Page 2 of 2
In her essay, Dombek explores the duality of her life and the lives of the people around her, or, at least, the people she cares about, the ones who "turn ordinary nights into wide electric universes that snap in the head like a new beat, get and give pleasure like they’ll otherwise die, make music what music is and art what art is. Because they cannot do all the things it takes to marry, they can bring a whole marriage’s worth of intimacy into one night of fucking, and you can let that land square on you, like you’re the only girl in the world, to quote Rihanna." These people are "drunks, drug addicts, sex addicts, compulsive gamblers, and/or people on or recovering from deep, life-threatening benders: these are the only people who really hold [Dombek's] interest, which means that [she] usually [is] friends with or fuck[s] and/or love[s] people with a dead parent or two, bipolar or otherwise depressed people, musicians, writers, and/or pathological liars."
Is Dombek the first person to write about addiction, and the act of being addicted to addiction? Of course not. But she is really fucking funny and slips in questions that those of us who are "depressed people, musicians, writers, and/or pathological liars" (or all of the above?) have actually thought about many, many times before. Questions like, "How do sober people get close to one another?" This is important because, while on the one hand the answer is, I suppose, online dating, on the other hand, Dombek assures us, "no one knows." This question—of how normal people who don't feel things as deeply as the afflicted do can ever fall in love—is one that I've always wrestled with. I mean, how do you know you love someone if they've never hurt you? How do you know you own something if you haven't cried on it, sweated on it, bled on it? These are real questions and they pertain not only to the people that we love, but to this city that we love.
A parallel question—and one relevant to all of us who struggle to live in New York is—how do sober people wind up in New York? The gentrification that so rapidly changed Dombek's Williamsburg altered the face of a neighborhood that is just as true of a love to her as any of the musicians she met at the bar by her apartment and took home to fuck. When Dombek writes about losing someone she was close to, she could just as easily be talking about losing her grip on her corner of this city: "Later, when I’m sure I’ve got you, I’ll say change, please change, but what I really mean is, look at you, what would you do without me, you’re falling apart, you would fucking die without me, I’m the most important person in the world to you. Don’t die. Stay with me. Never leave." We all do that in our lives here. We all want to believe that we are part of the reason why things are the way they are—that we matter, that this can never end as long as we stay together.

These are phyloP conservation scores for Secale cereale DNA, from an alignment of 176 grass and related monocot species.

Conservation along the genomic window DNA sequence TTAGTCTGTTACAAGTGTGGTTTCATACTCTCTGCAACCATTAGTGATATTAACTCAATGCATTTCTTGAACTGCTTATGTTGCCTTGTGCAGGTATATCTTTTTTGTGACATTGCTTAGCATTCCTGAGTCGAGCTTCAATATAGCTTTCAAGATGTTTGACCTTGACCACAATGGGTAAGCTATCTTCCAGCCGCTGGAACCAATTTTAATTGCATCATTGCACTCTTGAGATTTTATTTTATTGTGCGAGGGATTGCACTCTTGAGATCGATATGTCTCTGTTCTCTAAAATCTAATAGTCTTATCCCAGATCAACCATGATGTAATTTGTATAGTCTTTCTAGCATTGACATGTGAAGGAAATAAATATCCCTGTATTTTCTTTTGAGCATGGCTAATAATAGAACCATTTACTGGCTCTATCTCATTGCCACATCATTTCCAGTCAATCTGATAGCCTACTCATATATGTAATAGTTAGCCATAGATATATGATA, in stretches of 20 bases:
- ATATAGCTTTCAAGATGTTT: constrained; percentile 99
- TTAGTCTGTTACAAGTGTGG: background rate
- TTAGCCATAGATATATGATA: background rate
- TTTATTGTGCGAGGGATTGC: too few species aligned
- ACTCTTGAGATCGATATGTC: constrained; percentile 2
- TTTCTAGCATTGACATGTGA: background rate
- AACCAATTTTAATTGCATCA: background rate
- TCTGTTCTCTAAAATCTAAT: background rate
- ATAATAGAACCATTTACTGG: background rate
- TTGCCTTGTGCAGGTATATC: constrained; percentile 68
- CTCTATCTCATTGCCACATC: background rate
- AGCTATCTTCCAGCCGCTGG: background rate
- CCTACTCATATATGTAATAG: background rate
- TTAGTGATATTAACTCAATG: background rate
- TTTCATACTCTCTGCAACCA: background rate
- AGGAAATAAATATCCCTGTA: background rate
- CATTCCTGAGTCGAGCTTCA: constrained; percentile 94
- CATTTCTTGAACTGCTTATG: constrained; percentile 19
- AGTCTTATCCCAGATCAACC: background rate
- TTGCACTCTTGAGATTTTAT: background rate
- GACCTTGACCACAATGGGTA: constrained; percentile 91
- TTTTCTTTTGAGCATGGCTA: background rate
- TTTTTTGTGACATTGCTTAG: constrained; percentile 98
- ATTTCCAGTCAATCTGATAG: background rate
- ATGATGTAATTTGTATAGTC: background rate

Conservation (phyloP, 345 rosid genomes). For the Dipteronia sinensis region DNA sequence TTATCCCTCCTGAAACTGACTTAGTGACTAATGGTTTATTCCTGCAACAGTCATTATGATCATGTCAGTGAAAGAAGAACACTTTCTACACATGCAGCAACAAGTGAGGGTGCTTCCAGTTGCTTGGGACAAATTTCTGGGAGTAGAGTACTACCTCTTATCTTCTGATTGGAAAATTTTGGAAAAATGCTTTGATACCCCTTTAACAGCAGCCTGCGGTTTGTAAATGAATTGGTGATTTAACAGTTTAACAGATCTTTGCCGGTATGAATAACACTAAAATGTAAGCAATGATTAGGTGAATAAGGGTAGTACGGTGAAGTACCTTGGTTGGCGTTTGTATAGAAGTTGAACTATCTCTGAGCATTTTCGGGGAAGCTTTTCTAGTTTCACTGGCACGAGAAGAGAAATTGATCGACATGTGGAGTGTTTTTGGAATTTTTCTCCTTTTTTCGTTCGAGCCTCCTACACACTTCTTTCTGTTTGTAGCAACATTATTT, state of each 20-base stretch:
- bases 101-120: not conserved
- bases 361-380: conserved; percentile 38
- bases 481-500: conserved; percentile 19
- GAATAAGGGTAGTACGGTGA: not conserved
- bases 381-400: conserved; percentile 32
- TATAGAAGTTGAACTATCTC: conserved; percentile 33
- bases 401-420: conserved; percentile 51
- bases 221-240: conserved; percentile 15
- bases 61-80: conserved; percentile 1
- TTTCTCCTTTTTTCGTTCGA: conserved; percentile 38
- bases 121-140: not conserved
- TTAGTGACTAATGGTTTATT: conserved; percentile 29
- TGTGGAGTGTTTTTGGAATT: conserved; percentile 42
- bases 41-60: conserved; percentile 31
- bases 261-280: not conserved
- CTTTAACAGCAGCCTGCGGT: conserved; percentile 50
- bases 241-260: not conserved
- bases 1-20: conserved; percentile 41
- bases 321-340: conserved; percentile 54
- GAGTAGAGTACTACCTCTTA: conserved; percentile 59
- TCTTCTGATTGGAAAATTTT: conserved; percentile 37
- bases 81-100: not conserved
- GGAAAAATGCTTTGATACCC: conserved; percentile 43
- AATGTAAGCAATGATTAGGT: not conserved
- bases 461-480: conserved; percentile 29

Dombek writes, "Repeating the same words over and over again, claimed Gertrude Stein, is the only way to make sure they will actually mean something different." And this is true in love and real estate and Ryan Gosling. We say the same words over and over again, so that they gradually take on a meaning that only makes sense in our own minds. For other people, these things might mean something else, but in the quiet places in our minds where we hold these words, they mean something special. They mean safety from both the end of the world and its rebirth. We make these words our own so that we can write the future for ourselves. Things end. But we'll move on.
Dombek finished reading at the lectern, went back to her seat, and Carla Blumenkranz, another of n+1's editors, made her way to the microphone for Julia Grønnevet to read "Letters from Oslo." Grønnevet had a tough task ahead of her, because even mass murder isn't as interesting as sex and drugs and Ryan Gosling, but she did an admirable job, and now her words were swimming around in my head along with everything else. I guess all of this is to say, partly, that if you are wondering what to get people for the holidays, or just because you like to give people good things, get them a subscription to n+1, or at the very least, get them this issue. Unlike the "dead white magazines" that this issue tears into, n+1 is a living, breathing entity. And anything that reminds you that you are alive and that you are part of something is a good thing, even if it destroys you. Which n+1 probably won't do. What I'm saying is, there's no beach towel, but it's winter anyway, you won't need a beach towel for quite some time. And read Kristin Dombek's essay. It's the next best thing to having her read it to you.
Follow Kristin Iversen on twitter @kmiversen